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What Should We Play?

Engaging Kids

Finding the right activity means finding the right level of challenge for your child. Kids will play just about anything so long as it's not too easy (boring) and not too hard (frustrating). So the first step is to adjust the play to what they CAN DO right now, then bit by bit, adapt it to their growing abilities and interest level. This simple approach keeps them engaged in the play, and of course, pride in a job well done.

 

Here are six quick ways to ramp up the fun without the frustration. We call them The Six Ds. To increase the level of challenge, start by adding one D at a time. As they master each new level, change or add another D. Similarly, if they are struggling with an activity, tamp down the level of challenge using the same Six Ds.

 

And remember, your goal should always be FUN FIRST!

Dynamics.

Young children tend to do things fast for the simple reason that fast is usually easier. To increase challenge, encourage children to slow down. Ask, “How slow can you go?” Along those same lines, call out “Freeze.” The ability to stop and hold a pose challenges their listening skills, physical abilities, and emotional self-control.

 

Distance.

The same activity can be easy or challenging depending on how far away the goal is. Solution: move the goalposts to keep the game fun and challenging.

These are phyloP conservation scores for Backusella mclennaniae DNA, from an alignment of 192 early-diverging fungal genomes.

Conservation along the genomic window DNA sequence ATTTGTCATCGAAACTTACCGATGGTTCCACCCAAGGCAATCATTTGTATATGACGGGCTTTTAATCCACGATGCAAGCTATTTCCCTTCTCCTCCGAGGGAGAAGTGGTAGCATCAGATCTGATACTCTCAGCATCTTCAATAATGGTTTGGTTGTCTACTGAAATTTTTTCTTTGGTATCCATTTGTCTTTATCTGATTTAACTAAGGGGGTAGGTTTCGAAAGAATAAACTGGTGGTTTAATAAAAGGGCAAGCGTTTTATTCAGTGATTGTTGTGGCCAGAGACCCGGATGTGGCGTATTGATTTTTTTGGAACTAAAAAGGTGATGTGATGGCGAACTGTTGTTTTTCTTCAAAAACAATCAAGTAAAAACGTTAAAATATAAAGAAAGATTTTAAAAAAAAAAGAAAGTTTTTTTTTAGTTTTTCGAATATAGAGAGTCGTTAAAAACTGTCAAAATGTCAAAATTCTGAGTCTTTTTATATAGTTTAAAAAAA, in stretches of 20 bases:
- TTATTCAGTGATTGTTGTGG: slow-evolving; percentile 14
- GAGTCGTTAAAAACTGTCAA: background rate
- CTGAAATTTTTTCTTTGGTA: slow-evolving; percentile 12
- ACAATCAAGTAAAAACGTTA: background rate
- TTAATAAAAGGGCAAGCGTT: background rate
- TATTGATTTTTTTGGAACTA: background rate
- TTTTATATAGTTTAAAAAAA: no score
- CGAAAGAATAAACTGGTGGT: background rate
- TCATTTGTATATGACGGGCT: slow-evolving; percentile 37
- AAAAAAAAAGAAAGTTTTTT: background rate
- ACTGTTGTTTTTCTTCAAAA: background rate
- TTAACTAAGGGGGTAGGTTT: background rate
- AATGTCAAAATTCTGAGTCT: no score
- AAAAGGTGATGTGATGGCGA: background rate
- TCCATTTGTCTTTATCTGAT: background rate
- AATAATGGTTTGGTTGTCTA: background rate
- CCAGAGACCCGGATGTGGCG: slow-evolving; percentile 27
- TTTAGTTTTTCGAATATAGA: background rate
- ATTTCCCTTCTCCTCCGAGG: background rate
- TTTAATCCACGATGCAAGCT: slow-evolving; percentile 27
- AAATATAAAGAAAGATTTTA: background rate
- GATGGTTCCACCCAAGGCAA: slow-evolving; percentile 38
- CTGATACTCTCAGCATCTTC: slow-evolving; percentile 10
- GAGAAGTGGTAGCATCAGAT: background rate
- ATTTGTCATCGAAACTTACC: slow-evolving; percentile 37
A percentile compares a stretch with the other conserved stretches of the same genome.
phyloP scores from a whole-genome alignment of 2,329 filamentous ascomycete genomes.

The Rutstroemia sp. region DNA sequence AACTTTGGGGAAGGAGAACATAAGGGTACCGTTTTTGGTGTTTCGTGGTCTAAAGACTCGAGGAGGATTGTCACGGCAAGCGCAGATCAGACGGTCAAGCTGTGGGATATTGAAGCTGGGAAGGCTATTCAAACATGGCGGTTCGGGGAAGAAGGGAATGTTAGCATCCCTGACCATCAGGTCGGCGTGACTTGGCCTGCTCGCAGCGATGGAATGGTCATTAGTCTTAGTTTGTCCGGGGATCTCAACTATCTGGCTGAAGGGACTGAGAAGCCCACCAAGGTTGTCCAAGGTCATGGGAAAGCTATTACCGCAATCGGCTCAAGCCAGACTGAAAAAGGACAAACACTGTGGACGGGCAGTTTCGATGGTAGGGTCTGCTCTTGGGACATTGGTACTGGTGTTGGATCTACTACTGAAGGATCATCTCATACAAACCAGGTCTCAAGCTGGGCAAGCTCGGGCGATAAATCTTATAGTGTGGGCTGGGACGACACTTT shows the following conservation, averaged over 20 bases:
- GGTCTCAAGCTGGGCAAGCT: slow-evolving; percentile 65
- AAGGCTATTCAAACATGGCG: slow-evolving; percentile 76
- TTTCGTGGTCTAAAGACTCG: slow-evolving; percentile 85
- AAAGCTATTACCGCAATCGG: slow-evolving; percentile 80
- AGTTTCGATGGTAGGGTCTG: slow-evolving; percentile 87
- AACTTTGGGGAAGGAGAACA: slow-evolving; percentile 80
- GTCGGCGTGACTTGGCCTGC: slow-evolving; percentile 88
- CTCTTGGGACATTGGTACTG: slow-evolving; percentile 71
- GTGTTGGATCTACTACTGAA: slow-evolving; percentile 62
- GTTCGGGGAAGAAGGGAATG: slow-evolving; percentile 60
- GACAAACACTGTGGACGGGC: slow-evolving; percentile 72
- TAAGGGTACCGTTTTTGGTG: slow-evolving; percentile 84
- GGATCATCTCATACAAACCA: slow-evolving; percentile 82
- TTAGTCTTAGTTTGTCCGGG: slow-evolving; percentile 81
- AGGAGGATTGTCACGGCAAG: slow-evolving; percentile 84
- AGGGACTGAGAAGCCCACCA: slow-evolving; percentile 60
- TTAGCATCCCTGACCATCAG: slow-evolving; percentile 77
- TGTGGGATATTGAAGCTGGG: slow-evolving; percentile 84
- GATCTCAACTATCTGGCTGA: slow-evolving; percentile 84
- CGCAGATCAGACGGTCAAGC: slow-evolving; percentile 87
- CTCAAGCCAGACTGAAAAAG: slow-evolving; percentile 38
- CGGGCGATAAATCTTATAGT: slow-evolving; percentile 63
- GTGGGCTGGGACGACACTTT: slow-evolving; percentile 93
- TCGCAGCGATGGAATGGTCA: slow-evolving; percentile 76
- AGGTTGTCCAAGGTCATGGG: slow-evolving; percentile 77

Direction.

Forward movement is the most natural movement, of course. When a child needs extra challenge, have them try the same movement using their body in different ways. For instance, when walking on a line, try walking sideways or backwards. Instead of a straight race course, add zigzags or patterns to encourage moving in different directions.

 

Duality.

In the early years, using both the right and left sides of the body is important to balanced development. Encourage the use of both hands and feet.

 

Duration.

Doing activities for shorter or longer periods of time builds stamina and provides necessary repetition for movement to be automated. Of course, if they are showing signs of fatigue, cut the time short and come back to it another time.

 

Difficulty.

To add challenge to an activity, change up the terrain or gradient. For example, if they're running on a smooth, level surface, challenge them to run up a hill. Add obstacles in their path or give them something to carry or balance as they move.

 

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In a Flash

Dim the lights and turn on a flashlight. Shine it on the floor. Have your child to jump on the light when it stops. Count to 5 before you move it to the next spot. Take turns being the flashlight operator.

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An at a glance guide.

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Top 10 Activities on the Playground.

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And there's more...

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